News Roundup

Afternoon Briefs: DOJ drops suit over Yale admissions process; 7th Circuit allows courthouse Nativity scene

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DOJ drops suit accusing Yale of bias against Asian, white applicants

The U.S. Department of Justice on Wednesday dropped a lawsuit accusing Yale University of racially discriminating against many Asian and white applicants by considering race at multiple stages of its admissions process. The suit had been filed by the Trump administration in October. The DOJ cited legal developments as a factor in deciding to drop the suit, including a federal appeals decision upholding Harvard University’s use of race in admissions. Students for Fair Admissions, a nonprofit group and the plaintiff in the Harvard case, plans to file its own suit against Yale. (The New York Times, the Washington Post)

7th Circuit allows courthouse Nativity display

The 7th U.S. Circuit Court of Appeals at Chicago ruled Tuesday that a Nativity scene on a courthouse lawn in Jackson County, Indiana, does not violate the establishment clause. The panel majority said the display was constitutional under American Legion v. American Humanist Association, a 2019 U.S. Supreme Court decision that found that a Peace Cross memorial on public land did not violate the Constitution. (The Indiana Lawyer, the Religion Clause blog, the Becket Fund for Religious Liberty press release, the 7th Circuit Court decision)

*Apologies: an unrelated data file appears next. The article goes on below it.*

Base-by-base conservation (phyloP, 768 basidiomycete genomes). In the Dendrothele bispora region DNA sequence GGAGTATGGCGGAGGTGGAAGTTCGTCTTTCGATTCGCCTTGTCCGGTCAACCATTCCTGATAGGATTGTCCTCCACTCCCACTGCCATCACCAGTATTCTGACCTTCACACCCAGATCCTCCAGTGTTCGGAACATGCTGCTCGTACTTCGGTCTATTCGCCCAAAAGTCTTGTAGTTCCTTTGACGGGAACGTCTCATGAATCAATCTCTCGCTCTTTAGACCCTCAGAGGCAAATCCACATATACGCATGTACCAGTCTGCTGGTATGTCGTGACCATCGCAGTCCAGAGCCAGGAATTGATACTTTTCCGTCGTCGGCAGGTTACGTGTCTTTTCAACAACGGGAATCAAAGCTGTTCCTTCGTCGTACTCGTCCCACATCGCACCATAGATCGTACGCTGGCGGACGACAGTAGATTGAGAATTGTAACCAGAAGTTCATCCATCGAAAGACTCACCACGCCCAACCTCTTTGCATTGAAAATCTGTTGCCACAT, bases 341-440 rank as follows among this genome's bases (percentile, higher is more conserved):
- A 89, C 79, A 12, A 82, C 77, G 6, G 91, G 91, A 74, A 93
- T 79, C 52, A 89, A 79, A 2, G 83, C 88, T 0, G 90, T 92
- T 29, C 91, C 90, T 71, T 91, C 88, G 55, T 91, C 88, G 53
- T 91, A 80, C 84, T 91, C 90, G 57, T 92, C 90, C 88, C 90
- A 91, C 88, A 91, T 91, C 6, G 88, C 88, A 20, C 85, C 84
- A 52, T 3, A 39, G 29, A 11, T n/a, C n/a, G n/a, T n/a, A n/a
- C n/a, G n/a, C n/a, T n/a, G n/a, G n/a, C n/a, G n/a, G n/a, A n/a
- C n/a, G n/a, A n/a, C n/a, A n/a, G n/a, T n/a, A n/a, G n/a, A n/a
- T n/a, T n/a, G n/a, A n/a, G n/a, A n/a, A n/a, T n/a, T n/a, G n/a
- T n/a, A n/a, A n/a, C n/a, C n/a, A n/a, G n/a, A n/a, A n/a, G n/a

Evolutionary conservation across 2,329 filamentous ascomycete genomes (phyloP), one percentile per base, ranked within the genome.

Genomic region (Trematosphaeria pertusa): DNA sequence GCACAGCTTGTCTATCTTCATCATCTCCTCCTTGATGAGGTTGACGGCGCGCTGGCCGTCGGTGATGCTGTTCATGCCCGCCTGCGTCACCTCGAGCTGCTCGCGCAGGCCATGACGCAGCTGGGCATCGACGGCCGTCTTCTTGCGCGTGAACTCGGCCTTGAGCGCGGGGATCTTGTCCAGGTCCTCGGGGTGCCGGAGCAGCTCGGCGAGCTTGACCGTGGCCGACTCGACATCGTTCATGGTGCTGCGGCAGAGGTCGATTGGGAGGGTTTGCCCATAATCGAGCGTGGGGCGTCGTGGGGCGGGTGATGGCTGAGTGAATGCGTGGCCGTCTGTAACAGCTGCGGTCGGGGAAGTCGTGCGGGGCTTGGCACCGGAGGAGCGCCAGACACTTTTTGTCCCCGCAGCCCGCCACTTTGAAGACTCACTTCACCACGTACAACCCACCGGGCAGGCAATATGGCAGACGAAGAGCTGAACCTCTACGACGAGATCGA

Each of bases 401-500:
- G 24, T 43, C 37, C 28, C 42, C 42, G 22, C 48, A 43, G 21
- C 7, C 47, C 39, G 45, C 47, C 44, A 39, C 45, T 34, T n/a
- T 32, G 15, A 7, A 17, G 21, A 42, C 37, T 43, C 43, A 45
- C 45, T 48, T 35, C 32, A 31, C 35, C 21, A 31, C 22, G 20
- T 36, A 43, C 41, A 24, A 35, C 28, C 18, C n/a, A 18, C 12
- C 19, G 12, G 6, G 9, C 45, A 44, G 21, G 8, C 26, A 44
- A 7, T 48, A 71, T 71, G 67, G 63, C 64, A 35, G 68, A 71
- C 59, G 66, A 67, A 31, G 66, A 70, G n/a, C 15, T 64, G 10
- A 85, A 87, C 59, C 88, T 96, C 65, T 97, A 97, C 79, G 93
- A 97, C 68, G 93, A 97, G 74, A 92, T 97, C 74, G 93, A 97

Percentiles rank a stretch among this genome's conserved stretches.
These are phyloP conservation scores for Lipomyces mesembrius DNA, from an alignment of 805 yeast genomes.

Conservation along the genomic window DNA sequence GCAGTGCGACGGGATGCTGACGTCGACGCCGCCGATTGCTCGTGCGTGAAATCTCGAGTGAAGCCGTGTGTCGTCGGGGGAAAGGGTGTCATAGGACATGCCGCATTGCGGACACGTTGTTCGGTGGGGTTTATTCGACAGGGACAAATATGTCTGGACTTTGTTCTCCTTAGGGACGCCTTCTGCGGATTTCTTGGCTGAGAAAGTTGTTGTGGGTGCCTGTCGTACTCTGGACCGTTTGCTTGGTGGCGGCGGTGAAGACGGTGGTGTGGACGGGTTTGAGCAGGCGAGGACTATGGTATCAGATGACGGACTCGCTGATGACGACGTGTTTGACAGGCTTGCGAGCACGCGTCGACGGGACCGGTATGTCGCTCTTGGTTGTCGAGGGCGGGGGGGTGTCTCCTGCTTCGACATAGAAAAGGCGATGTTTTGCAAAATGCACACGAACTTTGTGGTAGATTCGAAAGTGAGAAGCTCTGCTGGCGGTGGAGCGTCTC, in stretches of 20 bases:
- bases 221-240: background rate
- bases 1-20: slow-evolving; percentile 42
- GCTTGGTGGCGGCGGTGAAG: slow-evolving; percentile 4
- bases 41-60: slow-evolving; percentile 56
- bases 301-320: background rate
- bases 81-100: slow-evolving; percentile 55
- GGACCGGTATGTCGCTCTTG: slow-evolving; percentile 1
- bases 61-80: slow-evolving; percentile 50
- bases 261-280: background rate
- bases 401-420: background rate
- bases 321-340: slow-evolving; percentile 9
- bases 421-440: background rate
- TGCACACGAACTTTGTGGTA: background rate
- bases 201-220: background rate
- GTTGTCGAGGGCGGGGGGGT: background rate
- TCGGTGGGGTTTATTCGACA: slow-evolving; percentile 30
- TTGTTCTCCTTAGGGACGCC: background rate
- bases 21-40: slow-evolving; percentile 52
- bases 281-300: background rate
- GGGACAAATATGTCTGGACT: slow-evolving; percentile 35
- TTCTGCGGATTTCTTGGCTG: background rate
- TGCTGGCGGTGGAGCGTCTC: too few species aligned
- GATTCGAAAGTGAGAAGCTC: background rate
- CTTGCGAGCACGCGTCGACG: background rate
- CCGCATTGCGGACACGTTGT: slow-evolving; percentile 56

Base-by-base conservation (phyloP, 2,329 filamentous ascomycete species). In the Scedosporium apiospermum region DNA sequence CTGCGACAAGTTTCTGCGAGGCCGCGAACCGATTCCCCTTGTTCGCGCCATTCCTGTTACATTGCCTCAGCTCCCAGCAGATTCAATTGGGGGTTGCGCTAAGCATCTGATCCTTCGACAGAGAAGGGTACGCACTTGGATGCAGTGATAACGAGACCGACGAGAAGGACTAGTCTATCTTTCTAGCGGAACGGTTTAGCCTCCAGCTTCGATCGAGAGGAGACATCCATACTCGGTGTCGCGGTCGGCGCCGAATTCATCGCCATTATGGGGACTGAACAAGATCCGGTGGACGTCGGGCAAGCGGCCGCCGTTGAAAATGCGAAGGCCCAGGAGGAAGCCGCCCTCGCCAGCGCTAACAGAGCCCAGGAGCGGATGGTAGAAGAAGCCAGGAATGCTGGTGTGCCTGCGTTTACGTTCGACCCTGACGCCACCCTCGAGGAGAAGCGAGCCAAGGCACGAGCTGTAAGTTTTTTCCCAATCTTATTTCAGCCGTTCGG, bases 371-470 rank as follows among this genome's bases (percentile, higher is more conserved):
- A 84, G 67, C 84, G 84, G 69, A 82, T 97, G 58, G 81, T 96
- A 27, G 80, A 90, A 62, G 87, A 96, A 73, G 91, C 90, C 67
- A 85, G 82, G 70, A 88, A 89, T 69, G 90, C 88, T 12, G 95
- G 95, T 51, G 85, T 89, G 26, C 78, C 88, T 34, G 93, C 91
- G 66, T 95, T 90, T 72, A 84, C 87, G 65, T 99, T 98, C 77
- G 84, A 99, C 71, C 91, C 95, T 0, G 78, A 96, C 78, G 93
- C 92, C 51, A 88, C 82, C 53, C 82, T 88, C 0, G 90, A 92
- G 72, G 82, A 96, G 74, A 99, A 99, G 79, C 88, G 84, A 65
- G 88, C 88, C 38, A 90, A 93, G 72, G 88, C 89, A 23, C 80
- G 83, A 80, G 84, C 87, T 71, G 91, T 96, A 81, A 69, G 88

NCBE announces remote bar option for July

A remote bar exam will be available for July 2021, the National Conference of Bar Examiners announced Tuesday. The organization had its first remote bar in October because of the COVID-19 pandemic. It did not offer a portable uniform bar exam score because it was shorter than the in-person test, and jurisdictions were responsible for scoring their own exams. In February and July, the NCBE will calculate scaled scores for the written parts of the test and provide score transfer services for the UBE and the multistate bar exam, according to a news release. (National Conference of Bar Examiners press release)

Biden signs executive orders on immigration

President Joe Biden on Tuesday signed executive orders that create a task force to reunite immigrant families separated at the border, call for a review of the “public charge” rule that curbs green cards for people on public benefits, and require a review of a policy that requires asylum-seekers to remain in Mexico while their cases are pending. (Law360, executive orders here, here and here)

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